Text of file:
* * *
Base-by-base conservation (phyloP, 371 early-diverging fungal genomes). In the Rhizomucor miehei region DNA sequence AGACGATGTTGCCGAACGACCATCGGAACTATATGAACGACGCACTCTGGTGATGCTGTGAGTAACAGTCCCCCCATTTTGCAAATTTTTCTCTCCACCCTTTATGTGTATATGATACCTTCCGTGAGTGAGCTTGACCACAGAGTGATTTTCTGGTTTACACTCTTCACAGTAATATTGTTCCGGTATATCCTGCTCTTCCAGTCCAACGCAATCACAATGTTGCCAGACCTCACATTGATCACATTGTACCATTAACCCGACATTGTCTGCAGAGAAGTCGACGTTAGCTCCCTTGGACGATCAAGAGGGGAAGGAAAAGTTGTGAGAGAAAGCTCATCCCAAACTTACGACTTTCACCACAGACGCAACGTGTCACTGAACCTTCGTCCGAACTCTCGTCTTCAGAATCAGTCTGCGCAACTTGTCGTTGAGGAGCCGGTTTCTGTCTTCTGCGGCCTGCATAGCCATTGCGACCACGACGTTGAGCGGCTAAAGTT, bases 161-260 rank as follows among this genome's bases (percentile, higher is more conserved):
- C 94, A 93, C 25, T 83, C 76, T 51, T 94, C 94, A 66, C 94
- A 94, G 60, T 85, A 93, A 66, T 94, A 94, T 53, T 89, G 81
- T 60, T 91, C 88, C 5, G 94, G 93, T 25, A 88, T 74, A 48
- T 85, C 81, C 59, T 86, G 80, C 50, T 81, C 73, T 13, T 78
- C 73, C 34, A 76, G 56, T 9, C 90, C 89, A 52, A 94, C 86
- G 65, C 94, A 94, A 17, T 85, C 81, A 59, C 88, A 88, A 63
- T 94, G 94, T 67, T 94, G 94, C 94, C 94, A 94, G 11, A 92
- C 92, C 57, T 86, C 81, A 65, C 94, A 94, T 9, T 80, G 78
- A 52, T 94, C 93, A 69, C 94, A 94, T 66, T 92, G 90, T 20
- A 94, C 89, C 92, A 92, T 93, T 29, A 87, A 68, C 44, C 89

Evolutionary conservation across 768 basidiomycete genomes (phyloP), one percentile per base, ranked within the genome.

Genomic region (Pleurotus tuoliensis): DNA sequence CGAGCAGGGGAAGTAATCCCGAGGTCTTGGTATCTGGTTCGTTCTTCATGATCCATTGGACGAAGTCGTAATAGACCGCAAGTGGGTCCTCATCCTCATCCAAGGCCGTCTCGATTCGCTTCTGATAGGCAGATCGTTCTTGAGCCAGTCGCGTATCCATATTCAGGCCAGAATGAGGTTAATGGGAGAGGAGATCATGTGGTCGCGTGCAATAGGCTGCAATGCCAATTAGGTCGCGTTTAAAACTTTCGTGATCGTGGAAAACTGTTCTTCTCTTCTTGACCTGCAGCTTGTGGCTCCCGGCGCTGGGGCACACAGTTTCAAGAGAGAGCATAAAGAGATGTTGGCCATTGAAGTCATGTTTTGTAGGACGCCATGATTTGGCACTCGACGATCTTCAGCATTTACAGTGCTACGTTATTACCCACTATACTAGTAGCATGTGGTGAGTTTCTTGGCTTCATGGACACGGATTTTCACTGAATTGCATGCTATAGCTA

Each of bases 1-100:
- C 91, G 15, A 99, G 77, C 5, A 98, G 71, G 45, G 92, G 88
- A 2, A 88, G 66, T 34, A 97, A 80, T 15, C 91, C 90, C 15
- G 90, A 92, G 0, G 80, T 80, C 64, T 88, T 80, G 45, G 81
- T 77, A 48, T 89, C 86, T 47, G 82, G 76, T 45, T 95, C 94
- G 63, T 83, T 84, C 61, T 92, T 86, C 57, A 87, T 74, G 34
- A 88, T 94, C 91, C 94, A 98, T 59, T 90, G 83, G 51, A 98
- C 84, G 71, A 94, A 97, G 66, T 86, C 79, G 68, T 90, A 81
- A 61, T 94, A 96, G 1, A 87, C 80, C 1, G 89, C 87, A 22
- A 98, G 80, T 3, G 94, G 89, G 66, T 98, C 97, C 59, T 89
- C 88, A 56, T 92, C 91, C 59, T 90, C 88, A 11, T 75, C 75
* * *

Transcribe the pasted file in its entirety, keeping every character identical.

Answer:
Base-by-base conservation (phyloP, 371 early-diverging fungal genomes). In the Rhizomucor miehei region DNA sequence AGACGATGTTGCCGAACGACCATCGGAACTATATGAACGACGCACTCTGGTGATGCTGTGAGTAACAGTCCCCCCATTTTGCAAATTTTTCTCTCCACCCTTTATGTGTATATGATACCTTCCGTGAGTGAGCTTGACCACAGAGTGATTTTCTGGTTTACACTCTTCACAGTAATATTGTTCCGGTATATCCTGCTCTTCCAGTCCAACGCAATCACAATGTTGCCAGACCTCACATTGATCACATTGTACCATTAACCCGACATTGTCTGCAGAGAAGTCGACGTTAGCTCCCTTGGACGATCAAGAGGGGAAGGAAAAGTTGTGAGAGAAAGCTCATCCCAAACTTACGACTTTCACCACAGACGCAACGTGTCACTGAACCTTCGTCCGAACTCTCGTCTTCAGAATCAGTCTGCGCAACTTGTCGTTGAGGAGCCGGTTTCTGTCTTCTGCGGCCTGCATAGCCATTGCGACCACGACGTTGAGCGGCTAAAGTT, bases 161-260 rank as follows among this genome's bases (percentile, higher is more conserved):
- C 94, A 93, C 25, T 83, C 76, T 51, T 94, C 94, A 66, C 94
- A 94, G 60, T 85, A 93, A 66, T 94, A 94, T 53, T 89, G 81
- T 60, T 91, C 88, C 5, G 94, G 93, T 25, A 88, T 74, A 48
- T 85, C 81, C 59, T 86, G 80, C 50, T 81, C 73, T 13, T 78
- C 73, C 34, A 76, G 56, T 9, C 90, C 89, A 52, A 94, C 86
- G 65, C 94, A 94, A 17, T 85, C 81, A 59, C 88, A 88, A 63
- T 94, G 94, T 67, T 94, G 94, C 94, C 94, A 94, G 11, A 92
- C 92, C 57, T 86, C 81, A 65, C 94, A 94, T 9, T 80, G 78
- A 52, T 94, C 93, A 69, C 94, A 94, T 66, T 92, G 90, T 20
- A 94, C 89, C 92, A 92, T 93, T 29, A 87, A 68, C 44, C 89

Evolutionary conservation across 768 basidiomycete genomes (phyloP), one percentile per base, ranked within the genome.

Genomic region (Pleurotus tuoliensis): DNA sequence CGAGCAGGGGAAGTAATCCCGAGGTCTTGGTATCTGGTTCGTTCTTCATGATCCATTGGACGAAGTCGTAATAGACCGCAAGTGGGTCCTCATCCTCATCCAAGGCCGTCTCGATTCGCTTCTGATAGGCAGATCGTTCTTGAGCCAGTCGCGTATCCATATTCAGGCCAGAATGAGGTTAATGGGAGAGGAGATCATGTGGTCGCGTGCAATAGGCTGCAATGCCAATTAGGTCGCGTTTAAAACTTTCGTGATCGTGGAAAACTGTTCTTCTCTTCTTGACCTGCAGCTTGTGGCTCCCGGCGCTGGGGCACACAGTTTCAAGAGAGAGCATAAAGAGATGTTGGCCATTGAAGTCATGTTTTGTAGGACGCCATGATTTGGCACTCGACGATCTTCAGCATTTACAGTGCTACGTTATTACCCACTATACTAGTAGCATGTGGTGAGTTTCTTGGCTTCATGGACACGGATTTTCACTGAATTGCATGCTATAGCTA

Each of bases 1-100:
- C 91, G 15, A 99, G 77, C 5, A 98, G 71, G 45, G 92, G 88
- A 2, A 88, G 66, T 34, A 97, A 80, T 15, C 91, C 90, C 15
- G 90, A 92, G 0, G 80, T 80, C 64, T 88, T 80, G 45, G 81
- T 77, A 48, T 89, C 86, T 47, G 82, G 76, T 45, T 95, C 94
- G 63, T 83, T 84, C 61, T 92, T 86, C 57, A 87, T 74, G 34
- A 88, T 94, C 91, C 94, A 98, T 59, T 90, G 83, G 51, A 98
- C 84, G 71, A 94, A 97, G 66, T 86, C 79, G 68, T 90, A 81
- A 61, T 94, A 96, G 1, A 87, C 80, C 1, G 89, C 87, A 22
- A 98, G 80, T 3, G 94, G 89, G 66, T 98, C 97, C 59, T 89
- C 88, A 56, T 92, C 91, C 59, T 90, C 88, A 11, T 75, C 75